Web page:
Meet Brushes with Cancer Artist Alumni – Doug Jones


MEET Doug Jones, a professional artist with a background in non-profit work. He is a veteran Brushes with Cancer participant who has been involved since its inception. Doug says he met Jenna (the founder) through a mutual college friend and “she was so lovely to be around that we connected immediately”. Specializing in Wonder Woman art, Doug’s first Brushes piece was for Noreen who had received a Wonder Woman figurine in the mail the day before she was diagnosed. Since then, Doug became a strong believer in the benefits of the program and he has not only participated in all of the Brushes events, but he also assisted with planning the first Michigan Brushes event, and is hoping to get a Detroit event on the calendar soon.

“My background is in psychology.” Jones says. “Mainly trauma and resilience-oriented therapy. I have used art therapy a lot and I have seen the benefits of art in therapeutic efforts.” The biggest benefit of the program, in his eyes, is that “people can see they are not alone.” An important aspect of healing therapy after any trauma is to find individuals who have had similar experiences. “This is a great reminder that people live through and with this all the time. A diagnosis is not a death sentence,” he emphasizes. “I think those are the two biggest benefits [of the Brushes program]: the sense of belonging and understanding that this is not a death sentence.”

Doug goes on to say that “

“My involvement with Twist has been such a journey. I wasn’t sure if Jenna was going to survive that first year, and it was such an emotional experience. I have a unique sense of joy just watching [Twist Out Cancer] grow. From participating, to being on the host committee, it has been just such an incredible journey.” Doug speaks fondly about the organization as if he is a proud father, watching his baby grow and expand and do good in the world.

To someone who is considering participating, Jones offers his own takeaway from being part of the Brushes with Cancer family: “I have seen insights – each of my people have shared things with me that they feel they can’t share with anyone. There is something about the idea that I am a stranger, and because of the purpose of the project they feel they have been able to share things with me. Those true insights into their personal experiences are the things I cherish the most. I would not have known these people, many of whom have become friends, without this program.”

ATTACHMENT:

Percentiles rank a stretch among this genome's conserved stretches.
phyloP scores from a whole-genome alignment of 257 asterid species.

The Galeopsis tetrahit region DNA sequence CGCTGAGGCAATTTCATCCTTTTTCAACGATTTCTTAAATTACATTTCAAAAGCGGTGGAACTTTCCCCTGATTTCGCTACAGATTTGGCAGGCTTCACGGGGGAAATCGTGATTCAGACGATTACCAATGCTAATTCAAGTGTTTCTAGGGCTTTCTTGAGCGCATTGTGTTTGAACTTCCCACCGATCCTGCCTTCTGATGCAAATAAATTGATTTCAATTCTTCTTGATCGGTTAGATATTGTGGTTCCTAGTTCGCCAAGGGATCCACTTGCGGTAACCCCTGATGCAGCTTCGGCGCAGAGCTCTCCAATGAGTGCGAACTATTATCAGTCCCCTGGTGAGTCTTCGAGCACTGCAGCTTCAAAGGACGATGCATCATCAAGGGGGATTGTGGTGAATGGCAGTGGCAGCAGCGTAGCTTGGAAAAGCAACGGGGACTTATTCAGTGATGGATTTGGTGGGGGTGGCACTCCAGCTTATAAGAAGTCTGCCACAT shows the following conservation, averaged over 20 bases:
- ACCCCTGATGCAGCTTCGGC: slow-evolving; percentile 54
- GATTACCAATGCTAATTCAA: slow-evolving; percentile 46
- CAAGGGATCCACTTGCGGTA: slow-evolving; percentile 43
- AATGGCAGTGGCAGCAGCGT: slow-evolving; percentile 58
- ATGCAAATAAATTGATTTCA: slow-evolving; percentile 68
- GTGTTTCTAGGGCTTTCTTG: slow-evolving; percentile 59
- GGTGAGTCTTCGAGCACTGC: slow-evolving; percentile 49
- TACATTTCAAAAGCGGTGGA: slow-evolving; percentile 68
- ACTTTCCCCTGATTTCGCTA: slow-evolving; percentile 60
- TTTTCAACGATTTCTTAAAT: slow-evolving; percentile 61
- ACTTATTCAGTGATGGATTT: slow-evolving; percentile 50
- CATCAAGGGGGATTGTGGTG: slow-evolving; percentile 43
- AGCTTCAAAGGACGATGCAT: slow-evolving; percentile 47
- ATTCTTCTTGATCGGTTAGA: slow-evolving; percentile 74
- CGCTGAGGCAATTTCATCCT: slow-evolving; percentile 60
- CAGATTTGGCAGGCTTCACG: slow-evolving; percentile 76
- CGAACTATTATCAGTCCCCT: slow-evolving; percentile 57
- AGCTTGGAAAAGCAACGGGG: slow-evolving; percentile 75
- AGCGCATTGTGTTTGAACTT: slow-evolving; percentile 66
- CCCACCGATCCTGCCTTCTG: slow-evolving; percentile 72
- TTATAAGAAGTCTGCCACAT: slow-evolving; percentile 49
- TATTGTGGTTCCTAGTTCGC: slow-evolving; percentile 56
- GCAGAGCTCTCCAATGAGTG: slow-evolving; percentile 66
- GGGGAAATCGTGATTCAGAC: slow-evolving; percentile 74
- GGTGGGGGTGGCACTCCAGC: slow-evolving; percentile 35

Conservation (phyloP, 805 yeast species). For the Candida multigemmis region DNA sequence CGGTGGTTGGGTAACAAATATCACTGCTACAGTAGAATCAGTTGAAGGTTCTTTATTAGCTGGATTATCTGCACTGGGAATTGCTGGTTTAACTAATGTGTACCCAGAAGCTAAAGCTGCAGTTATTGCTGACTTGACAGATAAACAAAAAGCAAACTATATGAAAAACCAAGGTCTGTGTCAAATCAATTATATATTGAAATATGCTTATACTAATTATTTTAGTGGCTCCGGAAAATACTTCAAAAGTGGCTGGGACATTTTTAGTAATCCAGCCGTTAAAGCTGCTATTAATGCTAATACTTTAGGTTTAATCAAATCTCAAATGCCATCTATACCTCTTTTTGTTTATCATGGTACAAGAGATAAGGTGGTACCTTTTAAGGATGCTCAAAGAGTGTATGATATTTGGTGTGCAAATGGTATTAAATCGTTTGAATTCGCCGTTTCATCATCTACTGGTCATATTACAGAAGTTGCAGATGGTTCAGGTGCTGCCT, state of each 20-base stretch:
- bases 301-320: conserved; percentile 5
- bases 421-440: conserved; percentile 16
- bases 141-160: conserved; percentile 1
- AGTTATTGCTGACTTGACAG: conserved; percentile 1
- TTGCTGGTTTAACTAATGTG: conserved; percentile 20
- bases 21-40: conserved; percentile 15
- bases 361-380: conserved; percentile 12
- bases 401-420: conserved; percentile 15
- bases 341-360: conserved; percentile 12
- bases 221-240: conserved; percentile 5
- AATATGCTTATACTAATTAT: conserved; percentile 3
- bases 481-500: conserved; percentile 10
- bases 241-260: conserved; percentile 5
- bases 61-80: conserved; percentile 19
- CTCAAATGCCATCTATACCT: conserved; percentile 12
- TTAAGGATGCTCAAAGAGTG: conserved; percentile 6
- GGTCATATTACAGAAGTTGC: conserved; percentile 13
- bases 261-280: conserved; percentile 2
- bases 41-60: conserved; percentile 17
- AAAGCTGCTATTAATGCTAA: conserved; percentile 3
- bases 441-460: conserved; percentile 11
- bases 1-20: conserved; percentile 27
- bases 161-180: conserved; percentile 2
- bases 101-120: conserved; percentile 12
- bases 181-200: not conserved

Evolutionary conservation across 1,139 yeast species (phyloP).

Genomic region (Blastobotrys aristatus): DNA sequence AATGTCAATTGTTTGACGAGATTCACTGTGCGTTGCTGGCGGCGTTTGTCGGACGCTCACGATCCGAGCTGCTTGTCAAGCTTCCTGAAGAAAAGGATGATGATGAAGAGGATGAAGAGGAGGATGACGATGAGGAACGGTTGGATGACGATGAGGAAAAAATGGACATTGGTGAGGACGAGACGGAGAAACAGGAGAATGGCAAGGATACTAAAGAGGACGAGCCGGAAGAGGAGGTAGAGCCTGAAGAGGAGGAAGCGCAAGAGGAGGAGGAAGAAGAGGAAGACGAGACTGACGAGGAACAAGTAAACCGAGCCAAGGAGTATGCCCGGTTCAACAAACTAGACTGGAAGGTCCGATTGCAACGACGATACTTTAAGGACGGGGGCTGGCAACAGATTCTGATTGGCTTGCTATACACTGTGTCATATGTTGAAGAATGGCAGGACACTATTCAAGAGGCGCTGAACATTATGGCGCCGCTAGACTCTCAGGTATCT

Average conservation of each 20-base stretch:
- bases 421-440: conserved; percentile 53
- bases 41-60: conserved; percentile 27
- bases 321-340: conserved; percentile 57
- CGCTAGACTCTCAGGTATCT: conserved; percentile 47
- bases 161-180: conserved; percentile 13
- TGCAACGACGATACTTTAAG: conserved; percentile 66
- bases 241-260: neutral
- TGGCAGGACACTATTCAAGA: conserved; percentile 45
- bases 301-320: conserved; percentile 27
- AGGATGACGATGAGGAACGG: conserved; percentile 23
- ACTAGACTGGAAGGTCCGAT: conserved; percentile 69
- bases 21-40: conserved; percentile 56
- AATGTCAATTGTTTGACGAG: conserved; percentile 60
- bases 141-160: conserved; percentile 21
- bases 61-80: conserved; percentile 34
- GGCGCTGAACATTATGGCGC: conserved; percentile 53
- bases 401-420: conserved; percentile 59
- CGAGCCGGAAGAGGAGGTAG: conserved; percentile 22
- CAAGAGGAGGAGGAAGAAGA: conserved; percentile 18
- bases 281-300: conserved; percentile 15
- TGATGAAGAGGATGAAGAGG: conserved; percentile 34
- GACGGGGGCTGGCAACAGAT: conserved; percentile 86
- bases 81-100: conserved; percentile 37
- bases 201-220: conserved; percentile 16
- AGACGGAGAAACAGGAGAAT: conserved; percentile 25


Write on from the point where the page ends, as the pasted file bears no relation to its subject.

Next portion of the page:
Transformations.

It has been quite a ride the last 18 months. Some would say it was colored by hardship and trauma, others may argue it was highlighted by triumph and strength.  Depending on where you start and where you finish,  I would argue it was and is all of the above.

There have been many transformations, many juxtapositions, many changes over the course of the last 18 months.

From tied up to untied, from the shadows to the sunlight, from sickness to health- I have seen it all.

And here- in this online space- I have captured these transformations, isolated these moments in time, portrayed these hardships and triumphs in a way that is unique, that is my own, that is at my disposal for a rainy or sunny day.

In this new phase of survivorship, cancer is mostly positioned in the chorus as opposed to center stage. She is no longer singing ballads on her own, but rather hums at a low murmur.  While I have learned to expect and accept that she may never be silent, I am also grateful that on most days she no longer overpowers.  Her role in the chorus is to highlight and support the lead, a postion that she is better suited for, and that I am more comfortable with.

My relationship with her is in a constant state of flux. There are days when I am overwhelmingly grateful for the experience, and for the new set of spectacles I have to see the world. And then- there are  days, where she tricks me into hunting for tumors in my neck and chest, and she fools me into thinking that my scar tissue is yet another mass.

And so here I am 18 months later with a new set of eyes for which to see the world, but with residual scars that lie beneath.

Perhaps I couldn’t have experienced the triumph and strength, without the hardship and trauma.

And perhaps my experience with cancer, will be yet another experience that I draw upon for my next challenge, my next hardship, my next victory.

To learn more about my transformations click here.